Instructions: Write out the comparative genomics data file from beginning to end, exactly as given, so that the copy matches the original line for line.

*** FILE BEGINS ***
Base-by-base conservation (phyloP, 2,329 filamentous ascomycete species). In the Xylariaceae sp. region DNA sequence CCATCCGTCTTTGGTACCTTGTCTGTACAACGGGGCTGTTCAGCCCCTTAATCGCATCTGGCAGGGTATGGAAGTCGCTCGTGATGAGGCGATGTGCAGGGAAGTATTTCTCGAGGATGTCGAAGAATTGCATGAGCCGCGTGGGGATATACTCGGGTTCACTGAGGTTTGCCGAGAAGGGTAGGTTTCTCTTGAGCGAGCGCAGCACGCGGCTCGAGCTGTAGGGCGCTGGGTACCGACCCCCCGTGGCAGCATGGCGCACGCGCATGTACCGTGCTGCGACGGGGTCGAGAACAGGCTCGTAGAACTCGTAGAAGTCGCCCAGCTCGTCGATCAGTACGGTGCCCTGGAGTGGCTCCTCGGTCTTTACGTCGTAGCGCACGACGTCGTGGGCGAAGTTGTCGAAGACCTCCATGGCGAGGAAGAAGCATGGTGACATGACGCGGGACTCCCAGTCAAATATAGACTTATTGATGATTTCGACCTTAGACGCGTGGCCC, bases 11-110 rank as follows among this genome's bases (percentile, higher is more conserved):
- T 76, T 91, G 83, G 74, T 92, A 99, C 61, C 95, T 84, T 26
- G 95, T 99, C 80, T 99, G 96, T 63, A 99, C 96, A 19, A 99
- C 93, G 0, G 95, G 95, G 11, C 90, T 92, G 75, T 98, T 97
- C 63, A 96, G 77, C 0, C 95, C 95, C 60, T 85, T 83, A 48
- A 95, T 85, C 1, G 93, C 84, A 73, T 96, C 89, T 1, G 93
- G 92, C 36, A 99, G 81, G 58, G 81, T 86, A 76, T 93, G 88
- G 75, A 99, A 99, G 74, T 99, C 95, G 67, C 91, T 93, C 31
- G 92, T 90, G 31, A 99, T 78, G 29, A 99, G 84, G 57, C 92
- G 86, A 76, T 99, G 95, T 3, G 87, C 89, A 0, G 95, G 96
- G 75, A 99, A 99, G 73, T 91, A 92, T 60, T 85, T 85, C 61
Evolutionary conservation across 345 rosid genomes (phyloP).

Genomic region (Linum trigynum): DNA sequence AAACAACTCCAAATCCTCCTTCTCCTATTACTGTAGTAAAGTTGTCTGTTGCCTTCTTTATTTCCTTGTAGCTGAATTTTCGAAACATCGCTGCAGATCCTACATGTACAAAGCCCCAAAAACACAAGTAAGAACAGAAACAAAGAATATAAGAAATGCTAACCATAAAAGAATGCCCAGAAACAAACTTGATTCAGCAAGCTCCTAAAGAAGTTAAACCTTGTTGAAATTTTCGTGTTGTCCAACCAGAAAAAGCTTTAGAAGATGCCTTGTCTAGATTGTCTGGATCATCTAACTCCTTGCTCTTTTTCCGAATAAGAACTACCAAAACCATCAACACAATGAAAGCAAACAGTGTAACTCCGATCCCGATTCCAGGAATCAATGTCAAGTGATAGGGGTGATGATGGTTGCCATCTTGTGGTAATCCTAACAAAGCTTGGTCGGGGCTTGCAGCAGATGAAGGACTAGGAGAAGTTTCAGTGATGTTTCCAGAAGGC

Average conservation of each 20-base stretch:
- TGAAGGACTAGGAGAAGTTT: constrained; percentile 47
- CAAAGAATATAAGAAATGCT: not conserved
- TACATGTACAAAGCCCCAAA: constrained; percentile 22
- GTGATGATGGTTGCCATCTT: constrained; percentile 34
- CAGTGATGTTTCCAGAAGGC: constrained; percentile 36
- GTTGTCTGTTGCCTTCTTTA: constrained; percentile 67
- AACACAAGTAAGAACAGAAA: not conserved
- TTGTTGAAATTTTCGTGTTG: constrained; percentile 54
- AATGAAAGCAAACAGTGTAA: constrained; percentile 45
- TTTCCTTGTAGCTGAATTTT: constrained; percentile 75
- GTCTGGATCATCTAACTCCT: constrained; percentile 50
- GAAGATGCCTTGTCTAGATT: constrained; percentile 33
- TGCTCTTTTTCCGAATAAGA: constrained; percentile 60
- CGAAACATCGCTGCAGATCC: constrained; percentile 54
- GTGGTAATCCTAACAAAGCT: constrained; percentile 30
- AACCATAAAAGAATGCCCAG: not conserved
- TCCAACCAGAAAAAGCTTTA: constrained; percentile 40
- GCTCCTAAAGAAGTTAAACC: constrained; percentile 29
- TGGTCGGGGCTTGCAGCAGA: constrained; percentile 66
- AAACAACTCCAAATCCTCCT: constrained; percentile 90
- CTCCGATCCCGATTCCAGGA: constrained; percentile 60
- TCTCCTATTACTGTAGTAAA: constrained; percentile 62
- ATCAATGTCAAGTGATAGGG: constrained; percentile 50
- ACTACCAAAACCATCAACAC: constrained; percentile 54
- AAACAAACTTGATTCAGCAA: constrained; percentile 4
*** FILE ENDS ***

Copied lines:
Base-by-base conservation (phyloP, 2,329 filamentous ascomycete species). In the Xylariaceae sp. region DNA sequence CCATCCGTCTTTGGTACCTTGTCTGTACAACGGGGCTGTTCAGCCCCTTAATCGCATCTGGCAGGGTATGGAAGTCGCTCGTGATGAGGCGATGTGCAGGGAAGTATTTCTCGAGGATGTCGAAGAATTGCATGAGCCGCGTGGGGATATACTCGGGTTCACTGAGGTTTGCCGAGAAGGGTAGGTTTCTCTTGAGCGAGCGCAGCACGCGGCTCGAGCTGTAGGGCGCTGGGTACCGACCCCCCGTGGCAGCATGGCGCACGCGCATGTACCGTGCTGCGACGGGGTCGAGAACAGGCTCGTAGAACTCGTAGAAGTCGCCCAGCTCGTCGATCAGTACGGTGCCCTGGAGTGGCTCCTCGGTCTTTACGTCGTAGCGCACGACGTCGTGGGCGAAGTTGTCGAAGACCTCCATGGCGAGGAAGAAGCATGGTGACATGACGCGGGACTCCCAGTCAAATATAGACTTATTGATGATTTCGACCTTAGACGCGTGGCCC, bases 11-110 rank as follows among this genome's bases (percentile, higher is more conserved):
- T 76, T 91, G 83, G 74, T 92, A 99, C 61, C 95, T 84, T 26
- G 95, T 99, C 80, T 99, G 96, T 63, A 99, C 96, A 19, A 99
- C 93, G 0, G 95, G 95, G 11, C 90, T 92, G 75, T 98, T 97
- C 63, A 96, G 77, C 0, C 95, C 95, C 60, T 85, T 83, A 48
- A 95, T 85, C 1, G 93, C 84, A 73, T 96, C 89, T 1, G 93
- G 92, C 36, A 99, G 81, G 58, G 81, T 86, A 76, T 93, G 88
- G 75, A 99, A 99, G 74, T 99, C 95, G 67, C 91, T 93, C 31
- G 92, T 90, G 31, A 99, T 78, G 29, A 99, G 84, G 57, C 92
- G 86, A 76, T 99, G 95, T 3, G 87, C 89, A 0, G 95, G 96
- G 75, A 99, A 99, G 73, T 91, A 92, T 60, T 85, T 85, C 61
Evolutionary conservation across 345 rosid genomes (phyloP).

Genomic region (Linum trigynum): DNA sequence AAACAACTCCAAATCCTCCTTCTCCTATTACTGTAGTAAAGTTGTCTGTTGCCTTCTTTATTTCCTTGTAGCTGAATTTTCGAAACATCGCTGCAGATCCTACATGTACAAAGCCCCAAAAACACAAGTAAGAACAGAAACAAAGAATATAAGAAATGCTAACCATAAAAGAATGCCCAGAAACAAACTTGATTCAGCAAGCTCCTAAAGAAGTTAAACCTTGTTGAAATTTTCGTGTTGTCCAACCAGAAAAAGCTTTAGAAGATGCCTTGTCTAGATTGTCTGGATCATCTAACTCCTTGCTCTTTTTCCGAATAAGAACTACCAAAACCATCAACACAATGAAAGCAAACAGTGTAACTCCGATCCCGATTCCAGGAATCAATGTCAAGTGATAGGGGTGATGATGGTTGCCATCTTGTGGTAATCCTAACAAAGCTTGGTCGGGGCTTGCAGCAGATGAAGGACTAGGAGAAGTTTCAGTGATGTTTCCAGAAGGC

Average conservation of each 20-base stretch:
- TGAAGGACTAGGAGAAGTTT: constrained; percentile 47
- CAAAGAATATAAGAAATGCT: not conserved
- TACATGTACAAAGCCCCAAA: constrained; percentile 22
- GTGATGATGGTTGCCATCTT: constrained; percentile 34
- CAGTGATGTTTCCAGAAGGC: constrained; percentile 36
- GTTGTCTGTTGCCTTCTTTA: constrained; percentile 67
- AACACAAGTAAGAACAGAAA: not conserved
- TTGTTGAAATTTTCGTGTTG: constrained; percentile 54
- AATGAAAGCAAACAGTGTAA: constrained; percentile 45
- TTTCCTTGTAGCTGAATTTT: constrained; percentile 75
- GTCTGGATCATCTAACTCCT: constrained; percentile 50
- GAAGATGCCTTGTCTAGATT: constrained; percentile 33
- TGCTCTTTTTCCGAATAAGA: constrained; percentile 60
- CGAAACATCGCTGCAGATCC: constrained; percentile 54
- GTGGTAATCCTAACAAAGCT: constrained; percentile 30
- AACCATAAAAGAATGCCCAG: not conserved
- TCCAACCAGAAAAAGCTTTA: constrained; percentile 40
- GCTCCTAAAGAAGTTAAACC: constrained; percentile 29
- TGGTCGGGGCTTGCAGCAGA: constrained; percentile 66
- AAACAACTCCAAATCCTCCT: constrained; percentile 90
- CTCCGATCCCGATTCCAGGA: constrained; percentile 60
- TCTCCTATTACTGTAGTAAA: constrained; percentile 62
- ATCAATGTCAAGTGATAGGG: constrained; percentile 50
- ACTACCAAAACCATCAACAC: constrained; percentile 54
- AAACAAACTTGATTCAGCAA: constrained; percentile 4